Tag: IRS

DOJ: IRS is A-OK

Color me surprised:

The Justice Department won’t charge Lois Lerner, a former Internal Revenue Service official, over Tea Party groups’ applications for tax-exempt status, closing a nearly 2 1/2-year investigation with a determination that IRS officials bungled the matter but committed no crimes.

“Our investigation uncovered substantial evidence of mismanagement, poor judgment and institutional inertia, leading to the belief by many tax-exempt applicants that the IRS targeted them based on their political viewpoints,” Assistant Attorney General Peter Kadzik wrote to Congress on Friday. “But poor management is not a crime.”

The announcement ends a major phase of the IRS controversy, angering Republicans and Tea Party activists who had pressed for prosecutions.

I guess it’s no surprise that the Obama Administration’s DOJ’s investigation cleared the Obama Administration’s IRS. But it’s important to note what the report does not say. It does not say that conservative organizations weren’t targeted. It merely concludes that this targeting was the result of incompetence rather than the result of criminal conspiracy.

The report is short. They interviewed a ton of people, looked over a few hundred thousand documents but could not find a smoking gun that indicated a deliberate political targeting of conservative organizations. What they did identify was a bumbling incompetent organization that took various shortcuts to do their job that resulted in targeting of political organizations.

(I’m not a big believer in conspiracy theories for precisely this reason: government is too incompetent to organize a proper conspiracy. As Dave Barry once said regarding the supposed Roswell aliens:

It`s not that I don`t believe the government would TRY to hide dead aliens; it`s that I don`t think the government would SUCCEED, since every time the government tries to do anything secretly, as in the Iran-contra arms deal, it winds up displaying all the finesse and stealth of an exploding cigar at a state funeral. If there really WERE dead aliens, I figure, there also would be daily leaks about it from High Level Officials and huge arguments among influential congresspersons over whose district the multimillion-dollar Federal Dead Alien Storage Facility would be located in.

The Obama Administration is not exactly known for their airtight conspiring.)

The report notes that Lerner took action in stopping this. But her actions came very late in the game and could have come much earlier had she been properly supervising her agency. That’s … not exactly an exoneration. They also note that they found no evidence that she deliberately crashed her hard drive, destroying thousands of documents. That’s … not exactly an exoneration either. So even on its own terms, this report isn’t exactly a ringing endorsement of Lerner or the IRS.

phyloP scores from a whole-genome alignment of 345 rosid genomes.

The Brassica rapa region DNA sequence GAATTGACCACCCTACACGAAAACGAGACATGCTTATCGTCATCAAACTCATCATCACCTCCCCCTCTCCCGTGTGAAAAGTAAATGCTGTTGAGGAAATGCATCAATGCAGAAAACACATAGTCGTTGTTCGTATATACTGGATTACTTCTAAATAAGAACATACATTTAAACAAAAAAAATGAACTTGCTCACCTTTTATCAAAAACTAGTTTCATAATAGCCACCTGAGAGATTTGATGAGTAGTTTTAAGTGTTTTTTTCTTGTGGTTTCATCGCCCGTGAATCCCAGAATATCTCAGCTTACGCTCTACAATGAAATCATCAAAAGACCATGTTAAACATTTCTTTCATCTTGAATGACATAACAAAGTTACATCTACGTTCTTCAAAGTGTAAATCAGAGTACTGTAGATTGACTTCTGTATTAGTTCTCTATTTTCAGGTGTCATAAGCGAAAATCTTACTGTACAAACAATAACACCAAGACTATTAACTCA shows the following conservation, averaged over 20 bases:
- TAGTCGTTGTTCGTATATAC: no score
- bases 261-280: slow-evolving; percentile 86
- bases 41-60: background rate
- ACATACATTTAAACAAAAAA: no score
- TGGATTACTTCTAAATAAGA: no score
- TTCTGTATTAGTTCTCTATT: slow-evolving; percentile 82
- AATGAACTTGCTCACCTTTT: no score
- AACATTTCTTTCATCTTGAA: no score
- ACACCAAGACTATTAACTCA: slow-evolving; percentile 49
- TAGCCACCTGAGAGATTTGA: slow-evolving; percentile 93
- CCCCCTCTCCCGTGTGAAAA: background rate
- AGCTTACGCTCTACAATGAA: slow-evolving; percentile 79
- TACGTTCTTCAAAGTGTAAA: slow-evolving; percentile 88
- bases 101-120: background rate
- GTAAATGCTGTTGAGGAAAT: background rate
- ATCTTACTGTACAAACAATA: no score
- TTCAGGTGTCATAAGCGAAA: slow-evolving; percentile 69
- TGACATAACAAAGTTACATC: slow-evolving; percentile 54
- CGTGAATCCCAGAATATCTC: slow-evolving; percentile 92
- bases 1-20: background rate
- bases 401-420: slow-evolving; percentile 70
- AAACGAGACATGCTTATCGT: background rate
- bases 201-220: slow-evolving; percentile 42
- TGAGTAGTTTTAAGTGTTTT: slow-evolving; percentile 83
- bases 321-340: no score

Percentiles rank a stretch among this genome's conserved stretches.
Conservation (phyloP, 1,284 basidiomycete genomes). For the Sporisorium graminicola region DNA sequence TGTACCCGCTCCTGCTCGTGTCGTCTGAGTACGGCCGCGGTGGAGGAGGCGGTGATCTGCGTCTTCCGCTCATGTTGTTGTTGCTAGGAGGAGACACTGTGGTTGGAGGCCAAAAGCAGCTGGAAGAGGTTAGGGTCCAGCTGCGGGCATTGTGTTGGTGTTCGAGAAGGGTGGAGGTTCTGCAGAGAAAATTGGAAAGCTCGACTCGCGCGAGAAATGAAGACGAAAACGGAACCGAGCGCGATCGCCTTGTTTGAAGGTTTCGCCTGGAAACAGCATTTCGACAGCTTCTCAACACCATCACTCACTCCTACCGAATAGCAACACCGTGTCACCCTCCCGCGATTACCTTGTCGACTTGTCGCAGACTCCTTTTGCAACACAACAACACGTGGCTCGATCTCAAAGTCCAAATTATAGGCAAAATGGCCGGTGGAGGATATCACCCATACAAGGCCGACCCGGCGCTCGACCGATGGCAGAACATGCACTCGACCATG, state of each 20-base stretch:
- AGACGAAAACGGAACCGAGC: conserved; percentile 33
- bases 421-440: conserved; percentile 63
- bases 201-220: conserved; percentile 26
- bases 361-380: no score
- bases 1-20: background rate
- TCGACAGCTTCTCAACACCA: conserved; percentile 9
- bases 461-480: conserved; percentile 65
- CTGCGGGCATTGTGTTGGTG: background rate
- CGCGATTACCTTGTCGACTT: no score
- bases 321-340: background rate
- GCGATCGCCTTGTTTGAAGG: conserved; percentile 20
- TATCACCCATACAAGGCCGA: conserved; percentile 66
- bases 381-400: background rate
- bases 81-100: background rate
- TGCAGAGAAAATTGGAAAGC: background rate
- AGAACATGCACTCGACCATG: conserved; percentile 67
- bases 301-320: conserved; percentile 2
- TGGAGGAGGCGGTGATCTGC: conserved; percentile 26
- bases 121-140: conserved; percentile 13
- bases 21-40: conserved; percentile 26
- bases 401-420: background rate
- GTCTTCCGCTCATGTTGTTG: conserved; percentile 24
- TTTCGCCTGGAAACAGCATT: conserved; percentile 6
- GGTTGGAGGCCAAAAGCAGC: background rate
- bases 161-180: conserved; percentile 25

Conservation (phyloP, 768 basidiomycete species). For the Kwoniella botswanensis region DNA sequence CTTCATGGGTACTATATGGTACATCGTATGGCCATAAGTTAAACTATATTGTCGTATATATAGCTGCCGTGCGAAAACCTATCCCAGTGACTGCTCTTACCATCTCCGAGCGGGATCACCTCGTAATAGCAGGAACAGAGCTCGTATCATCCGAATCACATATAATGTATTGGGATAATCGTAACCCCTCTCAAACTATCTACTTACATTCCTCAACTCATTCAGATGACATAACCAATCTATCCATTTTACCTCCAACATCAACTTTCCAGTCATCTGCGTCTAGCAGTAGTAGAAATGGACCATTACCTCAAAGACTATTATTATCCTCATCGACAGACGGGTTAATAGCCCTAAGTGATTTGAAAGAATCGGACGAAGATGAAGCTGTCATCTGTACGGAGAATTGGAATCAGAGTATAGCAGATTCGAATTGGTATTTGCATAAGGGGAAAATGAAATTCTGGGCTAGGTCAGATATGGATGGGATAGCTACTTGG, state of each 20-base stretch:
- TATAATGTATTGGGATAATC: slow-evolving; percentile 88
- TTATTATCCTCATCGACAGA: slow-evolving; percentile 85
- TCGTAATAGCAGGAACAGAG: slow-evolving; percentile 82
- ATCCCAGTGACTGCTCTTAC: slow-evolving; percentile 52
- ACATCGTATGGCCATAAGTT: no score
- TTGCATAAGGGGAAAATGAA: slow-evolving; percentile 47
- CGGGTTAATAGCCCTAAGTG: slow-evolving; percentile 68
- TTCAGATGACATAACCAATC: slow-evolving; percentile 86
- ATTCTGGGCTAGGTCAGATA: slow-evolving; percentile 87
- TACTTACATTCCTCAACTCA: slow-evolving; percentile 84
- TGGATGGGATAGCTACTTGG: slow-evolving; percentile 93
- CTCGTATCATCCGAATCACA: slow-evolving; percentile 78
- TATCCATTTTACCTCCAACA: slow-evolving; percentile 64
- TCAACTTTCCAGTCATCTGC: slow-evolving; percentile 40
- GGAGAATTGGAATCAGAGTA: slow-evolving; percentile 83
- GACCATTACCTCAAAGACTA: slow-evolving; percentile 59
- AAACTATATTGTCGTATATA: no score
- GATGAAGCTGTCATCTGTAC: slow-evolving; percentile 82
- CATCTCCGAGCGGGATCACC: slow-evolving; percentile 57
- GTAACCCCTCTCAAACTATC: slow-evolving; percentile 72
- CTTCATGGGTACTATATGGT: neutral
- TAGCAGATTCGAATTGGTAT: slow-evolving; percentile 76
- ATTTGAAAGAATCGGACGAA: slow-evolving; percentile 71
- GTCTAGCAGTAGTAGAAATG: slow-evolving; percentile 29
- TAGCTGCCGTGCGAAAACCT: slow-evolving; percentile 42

But I’m not seeing why we should take this on its own terms, really. Its main conclusion is that no IRS employees would go on record saying there was political targeting and that no documentation they saw drew this conclusion. It takes a lot of pride in noting that some of the IRS employees it interviewed were critical of Lerner or openly admitted to being Republicans. It’s almost overboard in its effort to portray itself as fair. But this crosses me as a very surface-level investigation.

Furthermore, the conclusions are very caged in the inability to prove criminal intent. I’m not in favor of bringing charges that ruin people’s lives when there is no hope of conviction. But I should note that this standard is usually not applied to civilians. If you fail to pay your taxes, the IRS won’t let you off the hook because there’s no evidence you did it on purpose. And they certainly won’t accept that your hard drive mysteriously crashed. That would bring an obstruction charge.

I’m also reminded of the mantra that it’s not the crime that ruins politicians, it’s the cover-up. The IRS played smart here, granting unfettered access to their employees and documents (apart from the hard drive that mysteriously crashed). By not overtly obstructing justice, they kept themselves clear of criminal charges.

So in the end, this report can be summed up as, “The IRS cooperated and we didn’t any convincing evidence of criminal activity. It looks more incompetence to us.”

That’s … not exactly an exoneration.

How sad things are…

Rasmussen has a poll that asked people if they bought Obama’s most recent attempt to hide the fact that under his administration the IRS conveniently targeted his political opponents right before an election, and the sad thing is that the result was that only 52% of likely US voters believe that this was highly illegal and a directed political attack. I suspect that amongst the democrat voting block there are two issues that drive this number. The first that these democrat voters are predominantly low information voters: they get their news from comedians or DNC apparatchiks like the NYT or PSMNBC, which pretend to be doing unbiased news, but are nothing but shills for the DNC. But I suspect that there is also a large block that know this was illegal and a dangerous abuse of power they would never, ever, have gone along with, but they don’t care to admit that now, because it benefited their guy and their side.

These idiots are the ones that make totalitarian systems possible. They are fine with abuses of power and law breaking as long as it is done by their guys – explained away as a necessary evil in their battle against the enemy – and never figure out that eventually they will be in the line of fire themselves until it is too late. One can forgive the low information voter. After all, stupid is as stupid does. But willfully ignoring criminal activity is another thing. And during the Obama term we sure as hell have seen some unbelievable abuses of power. From this IRS scandal to the things going on in the ME (Benghazi. Iran deal, and more), to the attack on Walker Hal posted about, these people have shown they operate like a criminal syndicate. And we as a country are all suffering for it. When the rule of law crumbles as it is doing now, sooner than later, you will get those that decide to take the law into their own hands.